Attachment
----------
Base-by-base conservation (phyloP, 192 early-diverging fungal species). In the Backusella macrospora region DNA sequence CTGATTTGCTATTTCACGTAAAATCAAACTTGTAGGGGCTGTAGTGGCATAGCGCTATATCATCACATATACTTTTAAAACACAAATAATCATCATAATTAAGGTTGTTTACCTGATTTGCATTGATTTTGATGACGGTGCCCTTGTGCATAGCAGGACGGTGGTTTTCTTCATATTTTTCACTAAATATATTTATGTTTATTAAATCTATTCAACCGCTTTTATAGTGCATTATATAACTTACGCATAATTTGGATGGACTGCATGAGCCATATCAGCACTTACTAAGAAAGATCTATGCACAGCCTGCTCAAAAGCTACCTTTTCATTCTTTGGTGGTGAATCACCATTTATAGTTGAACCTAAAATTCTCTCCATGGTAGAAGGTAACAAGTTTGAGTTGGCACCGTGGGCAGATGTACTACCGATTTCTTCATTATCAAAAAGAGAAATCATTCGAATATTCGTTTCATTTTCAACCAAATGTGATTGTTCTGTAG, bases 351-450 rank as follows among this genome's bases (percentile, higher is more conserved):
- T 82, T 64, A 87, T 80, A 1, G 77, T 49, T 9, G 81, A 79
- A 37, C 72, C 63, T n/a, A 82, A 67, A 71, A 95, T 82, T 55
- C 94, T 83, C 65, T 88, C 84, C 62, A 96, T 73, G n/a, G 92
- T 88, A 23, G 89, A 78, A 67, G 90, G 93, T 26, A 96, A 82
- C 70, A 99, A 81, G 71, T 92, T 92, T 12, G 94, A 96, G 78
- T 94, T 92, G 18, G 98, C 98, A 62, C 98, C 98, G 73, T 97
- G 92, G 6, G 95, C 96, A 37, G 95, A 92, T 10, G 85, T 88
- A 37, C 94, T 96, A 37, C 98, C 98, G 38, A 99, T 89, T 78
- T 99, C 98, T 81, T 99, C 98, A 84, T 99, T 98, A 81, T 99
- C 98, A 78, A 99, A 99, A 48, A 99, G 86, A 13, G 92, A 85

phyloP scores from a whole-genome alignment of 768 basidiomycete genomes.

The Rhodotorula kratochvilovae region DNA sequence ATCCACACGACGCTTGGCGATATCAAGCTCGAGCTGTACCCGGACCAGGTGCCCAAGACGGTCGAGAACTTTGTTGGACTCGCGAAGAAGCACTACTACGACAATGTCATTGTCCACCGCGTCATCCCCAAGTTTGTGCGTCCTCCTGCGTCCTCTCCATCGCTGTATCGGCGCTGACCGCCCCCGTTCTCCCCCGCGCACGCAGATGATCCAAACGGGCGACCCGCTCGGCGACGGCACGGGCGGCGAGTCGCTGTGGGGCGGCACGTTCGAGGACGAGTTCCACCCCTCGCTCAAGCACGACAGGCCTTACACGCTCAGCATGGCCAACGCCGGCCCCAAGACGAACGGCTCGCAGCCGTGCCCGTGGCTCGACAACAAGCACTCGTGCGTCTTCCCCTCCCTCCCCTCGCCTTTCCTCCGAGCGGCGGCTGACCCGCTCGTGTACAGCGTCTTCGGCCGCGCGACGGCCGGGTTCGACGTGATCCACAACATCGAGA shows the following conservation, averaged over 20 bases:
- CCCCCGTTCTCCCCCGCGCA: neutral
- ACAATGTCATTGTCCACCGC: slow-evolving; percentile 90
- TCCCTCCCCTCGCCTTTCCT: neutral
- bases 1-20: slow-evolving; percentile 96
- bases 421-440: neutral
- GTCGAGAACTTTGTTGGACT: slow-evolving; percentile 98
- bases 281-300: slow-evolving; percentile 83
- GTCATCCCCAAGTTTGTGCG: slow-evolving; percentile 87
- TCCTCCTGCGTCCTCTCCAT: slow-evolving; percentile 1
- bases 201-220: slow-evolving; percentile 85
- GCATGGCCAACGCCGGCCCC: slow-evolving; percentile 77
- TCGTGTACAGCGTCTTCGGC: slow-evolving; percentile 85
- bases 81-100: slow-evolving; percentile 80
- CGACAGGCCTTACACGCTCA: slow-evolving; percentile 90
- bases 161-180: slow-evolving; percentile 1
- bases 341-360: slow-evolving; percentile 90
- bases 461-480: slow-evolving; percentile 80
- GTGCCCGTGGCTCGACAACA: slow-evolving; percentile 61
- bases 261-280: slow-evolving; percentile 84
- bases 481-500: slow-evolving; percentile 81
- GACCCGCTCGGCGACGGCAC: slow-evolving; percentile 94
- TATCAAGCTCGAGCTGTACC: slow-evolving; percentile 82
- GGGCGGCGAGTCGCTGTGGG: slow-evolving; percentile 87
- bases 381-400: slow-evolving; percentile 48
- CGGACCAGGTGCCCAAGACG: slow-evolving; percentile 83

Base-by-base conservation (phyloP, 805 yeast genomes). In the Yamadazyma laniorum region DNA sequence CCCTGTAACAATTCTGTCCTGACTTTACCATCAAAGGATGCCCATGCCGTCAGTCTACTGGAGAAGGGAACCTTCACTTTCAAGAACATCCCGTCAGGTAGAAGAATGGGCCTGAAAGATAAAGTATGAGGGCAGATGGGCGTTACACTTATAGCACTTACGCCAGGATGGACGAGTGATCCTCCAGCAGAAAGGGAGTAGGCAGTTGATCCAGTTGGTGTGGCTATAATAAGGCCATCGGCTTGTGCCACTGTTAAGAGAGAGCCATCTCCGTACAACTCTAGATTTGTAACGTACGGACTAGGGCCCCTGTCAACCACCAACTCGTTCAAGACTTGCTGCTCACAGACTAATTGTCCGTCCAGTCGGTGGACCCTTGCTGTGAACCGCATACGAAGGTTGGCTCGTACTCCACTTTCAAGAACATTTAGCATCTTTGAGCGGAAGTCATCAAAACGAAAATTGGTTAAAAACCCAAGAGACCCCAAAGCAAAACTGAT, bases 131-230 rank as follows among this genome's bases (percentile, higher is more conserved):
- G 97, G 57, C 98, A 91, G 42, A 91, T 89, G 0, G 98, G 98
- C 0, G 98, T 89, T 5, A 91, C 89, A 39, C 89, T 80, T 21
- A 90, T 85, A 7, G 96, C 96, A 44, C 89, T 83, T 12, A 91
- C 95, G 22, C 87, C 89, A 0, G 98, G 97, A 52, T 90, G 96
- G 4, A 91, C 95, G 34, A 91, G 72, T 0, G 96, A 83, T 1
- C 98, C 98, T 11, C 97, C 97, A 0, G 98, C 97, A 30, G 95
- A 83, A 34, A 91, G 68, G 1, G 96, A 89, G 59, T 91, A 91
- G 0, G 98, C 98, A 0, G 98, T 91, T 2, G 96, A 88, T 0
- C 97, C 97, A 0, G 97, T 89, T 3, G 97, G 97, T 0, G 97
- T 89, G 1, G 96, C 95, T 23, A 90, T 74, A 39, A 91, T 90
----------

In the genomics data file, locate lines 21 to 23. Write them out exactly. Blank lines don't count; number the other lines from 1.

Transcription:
- GTCATCCCCAAGTTTGTGCG: slow-evolving; percentile 87
- TCCTCCTGCGTCCTCTCCAT: slow-evolving; percentile 1
- bases 201-220: slow-evolving; percentile 85